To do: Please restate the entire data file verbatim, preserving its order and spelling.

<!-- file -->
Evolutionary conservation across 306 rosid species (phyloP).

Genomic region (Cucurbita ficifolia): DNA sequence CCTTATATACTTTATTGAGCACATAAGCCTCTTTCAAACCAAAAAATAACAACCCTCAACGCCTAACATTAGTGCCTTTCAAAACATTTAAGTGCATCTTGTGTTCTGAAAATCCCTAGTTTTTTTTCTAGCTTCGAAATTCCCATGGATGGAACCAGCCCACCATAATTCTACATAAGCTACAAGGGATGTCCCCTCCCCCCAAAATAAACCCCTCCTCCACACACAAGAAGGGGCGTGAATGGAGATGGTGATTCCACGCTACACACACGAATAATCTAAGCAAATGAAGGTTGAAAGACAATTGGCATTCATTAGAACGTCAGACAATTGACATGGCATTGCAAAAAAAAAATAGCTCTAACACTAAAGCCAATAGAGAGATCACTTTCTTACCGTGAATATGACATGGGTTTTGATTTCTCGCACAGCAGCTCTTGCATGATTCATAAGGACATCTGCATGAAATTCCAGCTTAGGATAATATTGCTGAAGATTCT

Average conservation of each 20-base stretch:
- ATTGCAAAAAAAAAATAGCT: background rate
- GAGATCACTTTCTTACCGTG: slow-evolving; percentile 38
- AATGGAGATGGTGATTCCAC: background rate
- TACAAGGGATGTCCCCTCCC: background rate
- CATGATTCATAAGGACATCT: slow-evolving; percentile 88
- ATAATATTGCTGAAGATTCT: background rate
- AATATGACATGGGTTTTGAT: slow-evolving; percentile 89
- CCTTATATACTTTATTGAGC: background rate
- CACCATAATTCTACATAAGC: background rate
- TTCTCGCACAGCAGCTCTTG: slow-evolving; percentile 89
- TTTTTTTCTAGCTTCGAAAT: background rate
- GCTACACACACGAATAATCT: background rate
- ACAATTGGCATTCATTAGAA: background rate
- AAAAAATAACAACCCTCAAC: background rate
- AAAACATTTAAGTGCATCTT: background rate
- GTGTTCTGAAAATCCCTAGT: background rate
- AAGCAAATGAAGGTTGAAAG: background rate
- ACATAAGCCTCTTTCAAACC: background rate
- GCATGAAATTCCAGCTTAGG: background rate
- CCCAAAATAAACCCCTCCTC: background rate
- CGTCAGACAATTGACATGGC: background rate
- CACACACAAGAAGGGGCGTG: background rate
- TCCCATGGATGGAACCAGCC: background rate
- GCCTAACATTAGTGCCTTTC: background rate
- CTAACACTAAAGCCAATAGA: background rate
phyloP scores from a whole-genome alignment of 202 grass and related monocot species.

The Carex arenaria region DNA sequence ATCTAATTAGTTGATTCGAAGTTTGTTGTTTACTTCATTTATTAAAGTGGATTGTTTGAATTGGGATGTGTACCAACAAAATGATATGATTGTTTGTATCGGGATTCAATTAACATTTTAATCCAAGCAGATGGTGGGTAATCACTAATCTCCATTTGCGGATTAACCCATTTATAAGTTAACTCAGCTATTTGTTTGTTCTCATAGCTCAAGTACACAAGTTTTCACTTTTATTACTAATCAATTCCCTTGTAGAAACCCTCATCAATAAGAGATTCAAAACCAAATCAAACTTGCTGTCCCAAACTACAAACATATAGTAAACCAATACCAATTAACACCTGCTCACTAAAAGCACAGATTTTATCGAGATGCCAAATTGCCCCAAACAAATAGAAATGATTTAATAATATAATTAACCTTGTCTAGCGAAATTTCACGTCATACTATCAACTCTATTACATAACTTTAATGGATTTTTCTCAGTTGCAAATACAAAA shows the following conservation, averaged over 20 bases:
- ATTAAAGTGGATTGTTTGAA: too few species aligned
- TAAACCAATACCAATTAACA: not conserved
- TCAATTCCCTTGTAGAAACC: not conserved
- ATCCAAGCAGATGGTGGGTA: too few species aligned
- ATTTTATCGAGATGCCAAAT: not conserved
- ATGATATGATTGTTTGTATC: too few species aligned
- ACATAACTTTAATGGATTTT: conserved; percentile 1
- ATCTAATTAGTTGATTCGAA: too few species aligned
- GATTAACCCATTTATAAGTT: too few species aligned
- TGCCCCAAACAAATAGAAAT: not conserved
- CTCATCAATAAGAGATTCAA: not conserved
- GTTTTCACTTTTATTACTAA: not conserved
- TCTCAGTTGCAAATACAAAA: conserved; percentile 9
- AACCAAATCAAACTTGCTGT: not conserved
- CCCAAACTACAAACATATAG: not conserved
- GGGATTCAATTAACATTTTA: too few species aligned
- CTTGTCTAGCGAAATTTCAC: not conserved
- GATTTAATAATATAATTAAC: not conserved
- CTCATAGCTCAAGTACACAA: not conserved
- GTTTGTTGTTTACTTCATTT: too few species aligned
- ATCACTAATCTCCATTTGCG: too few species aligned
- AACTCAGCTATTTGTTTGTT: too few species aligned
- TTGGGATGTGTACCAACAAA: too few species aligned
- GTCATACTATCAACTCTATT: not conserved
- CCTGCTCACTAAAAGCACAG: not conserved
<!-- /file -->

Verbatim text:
Evolutionary conservation across 306 rosid species (phyloP).

Genomic region (Cucurbita ficifolia): DNA sequence CCTTATATACTTTATTGAGCACATAAGCCTCTTTCAAACCAAAAAATAACAACCCTCAACGCCTAACATTAGTGCCTTTCAAAACATTTAAGTGCATCTTGTGTTCTGAAAATCCCTAGTTTTTTTTCTAGCTTCGAAATTCCCATGGATGGAACCAGCCCACCATAATTCTACATAAGCTACAAGGGATGTCCCCTCCCCCCAAAATAAACCCCTCCTCCACACACAAGAAGGGGCGTGAATGGAGATGGTGATTCCACGCTACACACACGAATAATCTAAGCAAATGAAGGTTGAAAGACAATTGGCATTCATTAGAACGTCAGACAATTGACATGGCATTGCAAAAAAAAAATAGCTCTAACACTAAAGCCAATAGAGAGATCACTTTCTTACCGTGAATATGACATGGGTTTTGATTTCTCGCACAGCAGCTCTTGCATGATTCATAAGGACATCTGCATGAAATTCCAGCTTAGGATAATATTGCTGAAGATTCT

Average conservation of each 20-base stretch:
- ATTGCAAAAAAAAAATAGCT: background rate
- GAGATCACTTTCTTACCGTG: slow-evolving; percentile 38
- AATGGAGATGGTGATTCCAC: background rate
- TACAAGGGATGTCCCCTCCC: background rate
- CATGATTCATAAGGACATCT: slow-evolving; percentile 88
- ATAATATTGCTGAAGATTCT: background rate
- AATATGACATGGGTTTTGAT: slow-evolving; percentile 89
- CCTTATATACTTTATTGAGC: background rate
- CACCATAATTCTACATAAGC: background rate
- TTCTCGCACAGCAGCTCTTG: slow-evolving; percentile 89
- TTTTTTTCTAGCTTCGAAAT: background rate
- GCTACACACACGAATAATCT: background rate
- ACAATTGGCATTCATTAGAA: background rate
- AAAAAATAACAACCCTCAAC: background rate
- AAAACATTTAAGTGCATCTT: background rate
- GTGTTCTGAAAATCCCTAGT: background rate
- AAGCAAATGAAGGTTGAAAG: background rate
- ACATAAGCCTCTTTCAAACC: background rate
- GCATGAAATTCCAGCTTAGG: background rate
- CCCAAAATAAACCCCTCCTC: background rate
- CGTCAGACAATTGACATGGC: background rate
- CACACACAAGAAGGGGCGTG: background rate
- TCCCATGGATGGAACCAGCC: background rate
- GCCTAACATTAGTGCCTTTC: background rate
- CTAACACTAAAGCCAATAGA: background rate
phyloP scores from a whole-genome alignment of 202 grass and related monocot species.

The Carex arenaria region DNA sequence ATCTAATTAGTTGATTCGAAGTTTGTTGTTTACTTCATTTATTAAAGTGGATTGTTTGAATTGGGATGTGTACCAACAAAATGATATGATTGTTTGTATCGGGATTCAATTAACATTTTAATCCAAGCAGATGGTGGGTAATCACTAATCTCCATTTGCGGATTAACCCATTTATAAGTTAACTCAGCTATTTGTTTGTTCTCATAGCTCAAGTACACAAGTTTTCACTTTTATTACTAATCAATTCCCTTGTAGAAACCCTCATCAATAAGAGATTCAAAACCAAATCAAACTTGCTGTCCCAAACTACAAACATATAGTAAACCAATACCAATTAACACCTGCTCACTAAAAGCACAGATTTTATCGAGATGCCAAATTGCCCCAAACAAATAGAAATGATTTAATAATATAATTAACCTTGTCTAGCGAAATTTCACGTCATACTATCAACTCTATTACATAACTTTAATGGATTTTTCTCAGTTGCAAATACAAAA shows the following conservation, averaged over 20 bases:
- ATTAAAGTGGATTGTTTGAA: too few species aligned
- TAAACCAATACCAATTAACA: not conserved
- TCAATTCCCTTGTAGAAACC: not conserved
- ATCCAAGCAGATGGTGGGTA: too few species aligned
- ATTTTATCGAGATGCCAAAT: not conserved
- ATGATATGATTGTTTGTATC: too few species aligned
- ACATAACTTTAATGGATTTT: conserved; percentile 1
- ATCTAATTAGTTGATTCGAA: too few species aligned
- GATTAACCCATTTATAAGTT: too few species aligned
- TGCCCCAAACAAATAGAAAT: not conserved
- CTCATCAATAAGAGATTCAA: not conserved
- GTTTTCACTTTTATTACTAA: not conserved
- TCTCAGTTGCAAATACAAAA: conserved; percentile 9
- AACCAAATCAAACTTGCTGT: not conserved
- CCCAAACTACAAACATATAG: not conserved
- GGGATTCAATTAACATTTTA: too few species aligned
- CTTGTCTAGCGAAATTTCAC: not conserved
- GATTTAATAATATAATTAAC: not conserved
- CTCATAGCTCAAGTACACAA: not conserved
- GTTTGTTGTTTACTTCATTT: too few species aligned
- ATCACTAATCTCCATTTGCG: too few species aligned
- AACTCAGCTATTTGTTTGTT: too few species aligned
- TTGGGATGTGTACCAACAAA: too few species aligned
- GTCATACTATCAACTCTATT: not conserved
- CCTGCTCACTAAAAGCACAG: not conserved